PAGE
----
AFTA Panzer II Page

The Panzerkampfwagen II (Sd.Kfz.121) light tank formed the backbone of the Panzer divisions during the Blitzkrieg and soldiered on throughout the war. Even in 1939 it was outclassed by its adversaries and considered a training tank, but used anyway because there was not enough Panzer III and Panzer IV tanks constructed before the war began.

The PzKpfw II ausf F after its capture by the 1st Rangers and having received new markings. The U.S. soldiers are removing the armament. Note the German-fabricated jerry can rack on the fender.

The Panzer II had a three man crew armed with the 20mm KwK 30 gun derived from the 20mm anti-aircraft gun and a coaxial 7.92 MG34 machine gun. It had thin armor which only protected it from bullets and shrapnel and was susceptible to any anti-tank gun in existence. Its running gear consisted of five individually sprung road wheels per side and its engine produced a maximum speed of around 25 mph. The last version, PzKpfw II ausf F, is the vehicle featured in this article. It differed from earlier models by having increased armor, a new front driver's plate configuration with a new visor, a cupola and improved 20mm gun. More detailed information is readily available on the Internet.

A series of photos taken by war photographer Robert Capa showed the Panzer II after its capture. This photo shows how the spare road wheel was mounted to the rear hull, the small stowage box attached to the muffler screen and an extra stowage bin on the fender.

This photo is noteworthy because it shows the vehicle number 14 still on the turret bin. Although it is hard to see in this small photo, the number is a white outline which was indicative of Panzer-Abteilung 190

This Panzer II ausf F was once part of Panzer-Abteilung 190 in the 90. Liechte Division in North Africa. It was captured, along with an SdKfz 233 8-rad armored car by the U.S. 1st Ranger Battalion at El Guettar, Tunisia in the Spring of 1943. After its capture, it was painted with U.S. markings and the Presidential Unit Citation insignia that the 1st Rangers earned from its actions at El Guettar. Several photos taken after its capture show some interesting details. First, the Panzer II had originally been painted in dark gray, but was repainted after it arrived in North Africa. The original Balkenkreuz was not over painted and the original gray paint can still be seen around the Balkenkreuz. The spare road wheel normally stowed on the front of the vehicle can be seen stowed on the left side of the rear hull. The photos of the front of the Panzer II show the wheel missing. Either the crew had another road wheel added to the rear and used the one normally stowed on the front, or preferred the spare road wheel stowed on the rear.

This photo shows the Panzer II after receiving a new paint job of, presumably, olive drab with new star and a stripe around the turret. The name SNAFU has been painted on the turret side. The pennant on the right fender says, "North African Branch Armored Force School."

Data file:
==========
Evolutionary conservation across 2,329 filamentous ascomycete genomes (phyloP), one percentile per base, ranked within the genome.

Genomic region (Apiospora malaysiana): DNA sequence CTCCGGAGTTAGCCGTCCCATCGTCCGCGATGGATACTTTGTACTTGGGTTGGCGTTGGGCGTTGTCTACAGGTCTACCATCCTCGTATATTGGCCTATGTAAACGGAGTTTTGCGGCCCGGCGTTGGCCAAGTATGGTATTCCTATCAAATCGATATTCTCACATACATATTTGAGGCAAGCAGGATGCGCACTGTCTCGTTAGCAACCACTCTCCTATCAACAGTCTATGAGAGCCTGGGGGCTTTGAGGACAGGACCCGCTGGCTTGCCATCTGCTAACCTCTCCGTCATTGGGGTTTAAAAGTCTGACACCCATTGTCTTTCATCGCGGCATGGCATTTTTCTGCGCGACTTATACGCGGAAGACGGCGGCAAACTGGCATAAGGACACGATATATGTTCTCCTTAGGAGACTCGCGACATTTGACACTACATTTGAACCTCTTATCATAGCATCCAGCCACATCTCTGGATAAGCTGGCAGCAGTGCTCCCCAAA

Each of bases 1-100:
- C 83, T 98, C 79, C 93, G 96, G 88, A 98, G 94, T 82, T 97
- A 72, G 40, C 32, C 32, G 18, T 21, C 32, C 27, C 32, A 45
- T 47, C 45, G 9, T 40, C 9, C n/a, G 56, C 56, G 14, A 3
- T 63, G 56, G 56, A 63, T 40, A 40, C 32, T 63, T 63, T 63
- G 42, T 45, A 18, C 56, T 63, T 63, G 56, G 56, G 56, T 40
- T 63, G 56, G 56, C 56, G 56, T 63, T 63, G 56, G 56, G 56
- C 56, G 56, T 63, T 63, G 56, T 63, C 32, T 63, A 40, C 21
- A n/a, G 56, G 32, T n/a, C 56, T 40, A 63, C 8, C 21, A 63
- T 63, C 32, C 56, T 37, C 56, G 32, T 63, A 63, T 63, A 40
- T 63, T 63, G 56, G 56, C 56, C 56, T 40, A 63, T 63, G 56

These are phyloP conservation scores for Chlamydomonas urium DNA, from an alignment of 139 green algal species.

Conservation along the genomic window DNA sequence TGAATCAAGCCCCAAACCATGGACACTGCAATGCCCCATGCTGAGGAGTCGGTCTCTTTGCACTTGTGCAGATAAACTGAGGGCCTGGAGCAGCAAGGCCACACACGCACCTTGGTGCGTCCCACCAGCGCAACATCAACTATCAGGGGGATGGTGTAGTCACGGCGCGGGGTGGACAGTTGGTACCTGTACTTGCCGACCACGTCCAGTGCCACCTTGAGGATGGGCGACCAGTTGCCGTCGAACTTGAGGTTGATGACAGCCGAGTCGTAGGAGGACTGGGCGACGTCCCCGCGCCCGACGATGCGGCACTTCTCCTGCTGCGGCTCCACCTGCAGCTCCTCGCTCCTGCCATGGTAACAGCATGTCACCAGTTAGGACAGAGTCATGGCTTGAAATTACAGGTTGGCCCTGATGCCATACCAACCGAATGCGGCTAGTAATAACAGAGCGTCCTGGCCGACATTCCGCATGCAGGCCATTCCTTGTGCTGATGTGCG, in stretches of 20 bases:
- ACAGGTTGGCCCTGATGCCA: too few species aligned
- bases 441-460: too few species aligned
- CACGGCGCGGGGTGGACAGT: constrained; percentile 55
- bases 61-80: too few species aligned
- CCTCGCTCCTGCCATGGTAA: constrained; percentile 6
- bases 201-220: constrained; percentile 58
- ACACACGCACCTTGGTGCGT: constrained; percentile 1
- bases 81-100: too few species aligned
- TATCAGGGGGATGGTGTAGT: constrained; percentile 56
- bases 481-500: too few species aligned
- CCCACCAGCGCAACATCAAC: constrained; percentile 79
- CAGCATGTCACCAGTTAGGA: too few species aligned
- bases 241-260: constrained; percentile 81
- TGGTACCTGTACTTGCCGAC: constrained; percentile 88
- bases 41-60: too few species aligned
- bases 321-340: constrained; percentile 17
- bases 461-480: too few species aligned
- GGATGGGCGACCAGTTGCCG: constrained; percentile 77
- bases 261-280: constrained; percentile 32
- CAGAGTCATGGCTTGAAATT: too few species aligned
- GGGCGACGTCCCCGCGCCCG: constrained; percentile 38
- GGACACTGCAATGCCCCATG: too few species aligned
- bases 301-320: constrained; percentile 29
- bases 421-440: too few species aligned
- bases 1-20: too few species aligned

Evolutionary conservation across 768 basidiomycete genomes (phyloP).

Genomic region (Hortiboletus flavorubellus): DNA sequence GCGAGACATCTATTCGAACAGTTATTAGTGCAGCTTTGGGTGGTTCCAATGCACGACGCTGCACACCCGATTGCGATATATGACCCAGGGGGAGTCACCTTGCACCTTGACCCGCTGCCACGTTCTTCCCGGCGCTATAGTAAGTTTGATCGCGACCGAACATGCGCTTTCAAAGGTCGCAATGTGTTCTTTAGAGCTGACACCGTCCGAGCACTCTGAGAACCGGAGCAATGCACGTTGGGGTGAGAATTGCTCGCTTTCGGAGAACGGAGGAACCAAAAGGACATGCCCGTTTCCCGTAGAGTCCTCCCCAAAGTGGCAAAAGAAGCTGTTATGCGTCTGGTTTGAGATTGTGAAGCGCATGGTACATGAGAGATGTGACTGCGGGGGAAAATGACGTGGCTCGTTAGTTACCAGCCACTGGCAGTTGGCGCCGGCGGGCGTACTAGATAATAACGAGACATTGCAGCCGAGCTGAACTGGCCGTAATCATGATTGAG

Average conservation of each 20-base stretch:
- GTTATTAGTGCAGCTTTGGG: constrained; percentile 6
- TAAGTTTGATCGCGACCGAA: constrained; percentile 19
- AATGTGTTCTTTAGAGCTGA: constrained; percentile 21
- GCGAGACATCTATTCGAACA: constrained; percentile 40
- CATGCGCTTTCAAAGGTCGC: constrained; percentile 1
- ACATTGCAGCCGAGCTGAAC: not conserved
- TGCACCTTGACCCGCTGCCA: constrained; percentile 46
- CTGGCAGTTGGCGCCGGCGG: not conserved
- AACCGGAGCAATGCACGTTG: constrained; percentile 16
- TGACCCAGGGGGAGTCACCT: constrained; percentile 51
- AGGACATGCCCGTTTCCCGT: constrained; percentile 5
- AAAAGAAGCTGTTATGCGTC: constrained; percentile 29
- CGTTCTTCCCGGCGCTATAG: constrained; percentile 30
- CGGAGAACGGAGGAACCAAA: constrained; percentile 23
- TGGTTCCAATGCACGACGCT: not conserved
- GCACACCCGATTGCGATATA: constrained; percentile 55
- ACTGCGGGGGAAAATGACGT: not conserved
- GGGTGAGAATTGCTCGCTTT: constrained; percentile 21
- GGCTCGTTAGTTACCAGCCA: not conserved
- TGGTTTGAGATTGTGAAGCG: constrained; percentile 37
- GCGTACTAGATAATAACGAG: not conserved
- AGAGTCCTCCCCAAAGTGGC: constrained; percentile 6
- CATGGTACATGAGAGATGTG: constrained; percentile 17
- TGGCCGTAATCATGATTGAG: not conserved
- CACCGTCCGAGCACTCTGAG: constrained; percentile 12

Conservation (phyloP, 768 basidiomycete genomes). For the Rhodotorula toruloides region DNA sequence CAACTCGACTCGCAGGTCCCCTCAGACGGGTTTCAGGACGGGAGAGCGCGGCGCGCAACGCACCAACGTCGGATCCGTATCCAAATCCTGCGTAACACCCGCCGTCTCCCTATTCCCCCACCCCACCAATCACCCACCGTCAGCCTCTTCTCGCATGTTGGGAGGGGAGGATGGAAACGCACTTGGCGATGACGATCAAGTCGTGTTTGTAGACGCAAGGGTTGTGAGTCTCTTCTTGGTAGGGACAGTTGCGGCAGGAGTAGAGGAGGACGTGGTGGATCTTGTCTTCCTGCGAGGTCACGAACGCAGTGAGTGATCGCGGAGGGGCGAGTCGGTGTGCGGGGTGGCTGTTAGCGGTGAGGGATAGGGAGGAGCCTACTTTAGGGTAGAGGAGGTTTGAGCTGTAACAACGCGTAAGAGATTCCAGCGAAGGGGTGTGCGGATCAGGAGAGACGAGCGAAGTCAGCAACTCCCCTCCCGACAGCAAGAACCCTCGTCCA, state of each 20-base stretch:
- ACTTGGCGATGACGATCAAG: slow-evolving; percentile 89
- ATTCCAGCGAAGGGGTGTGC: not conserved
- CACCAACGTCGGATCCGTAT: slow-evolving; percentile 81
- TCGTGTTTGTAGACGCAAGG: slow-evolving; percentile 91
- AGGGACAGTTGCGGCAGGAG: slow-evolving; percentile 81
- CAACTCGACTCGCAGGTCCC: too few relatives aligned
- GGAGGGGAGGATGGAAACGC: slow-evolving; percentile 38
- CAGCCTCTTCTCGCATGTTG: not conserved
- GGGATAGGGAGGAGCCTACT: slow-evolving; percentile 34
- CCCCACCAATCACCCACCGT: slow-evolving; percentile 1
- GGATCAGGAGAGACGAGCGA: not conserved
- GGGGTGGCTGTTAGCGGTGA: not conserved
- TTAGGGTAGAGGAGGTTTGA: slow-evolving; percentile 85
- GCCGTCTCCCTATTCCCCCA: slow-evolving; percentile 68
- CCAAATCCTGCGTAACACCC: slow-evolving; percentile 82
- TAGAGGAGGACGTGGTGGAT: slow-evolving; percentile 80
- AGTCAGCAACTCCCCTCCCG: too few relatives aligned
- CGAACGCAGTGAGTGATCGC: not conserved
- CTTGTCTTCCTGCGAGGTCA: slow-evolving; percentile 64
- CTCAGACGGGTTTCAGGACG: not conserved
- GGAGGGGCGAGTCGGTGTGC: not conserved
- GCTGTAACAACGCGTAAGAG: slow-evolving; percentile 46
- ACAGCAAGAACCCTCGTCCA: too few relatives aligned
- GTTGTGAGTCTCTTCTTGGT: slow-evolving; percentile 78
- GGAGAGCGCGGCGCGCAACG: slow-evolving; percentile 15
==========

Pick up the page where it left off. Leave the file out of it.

This is a photo of the same tank before its capture. It was labeled as being taken at Mateur, Tunisia which is not far from Tunis. German 5th Regiment Fallschirmjagers and Italian troops are present.

Another photo taken at the same time shows the Panzer II with jerry can rack on the left fender.

Other alterations are the "L" shaped brackets welded to the top of the glacis brackets normally used to hold the spare road wheel and tow cable in place. Also, a small stowage box normally attached to the top of the stowage box on the right rear fender had been moved and attached to the top of the muffler screen. There is an extra stowage box on the right fender between the front and rear stowage boxes. It is in the place where the jack block would normally be stored. Interestingly enough, this box was removed by its U.S. captors and a field-improvised rack to hold jerry cans was installed. Another photo shows the Panzer II repainted in possibly an olive drab color with a new turret star, a stripe around the turret and the name "SNAFU" painted on the side of the turret.

The Panzer II on display at the Aberdeen Proving Grounds with a combination of markings. Note that the spare road wheel has been moved to the glacis.

The Panzer II was shipped to the Aberdeen Proving Grounds for trials and placed in the Ordnance Museum collection after the war. It had the side of its turret cut away so that the interior was visible to spectators. After the Ordnance Museum lost its museum building, the Panzer II was placed outside after the opening in its turret side was plated over. It was painted in a scheme that reflected its captured use by having the Presidential Unit Citation insignia painted on its side, in white, the turret stripe but still having the German Balkenkruez instead of a white star.
In 1989, Ordnance Museum director William F. Atwater was contacted by the Auto and Technik Museum in Sinsheim, Germany about acquiring some of the vehicles on loan. Dr. Atwater and the museum came to an agreement that the Panzer II, Marder II and Tiger I would be shipped to Germany, restored and exhibited for ten years. The Auto and Technik Museum staff was able to do an automotive restoration on the Panzer II and ran it during public events for several years.

A rear shot taken at APG showing the fabricated mount for the spare road wheel and the small box mounted to the muffler screen.

The Panzer II, along with the other loaned vehicles, were eventually returned to the United States and placed in the National Armor and Cavalry Museum collection at Fort Benning, Georgia.

Click on the links below to see interior and exterior photos of the APG Panzer II now at Fort Benning. Use your back button to return to this page to see each gallery. Hover your cursor over each photo to see captions.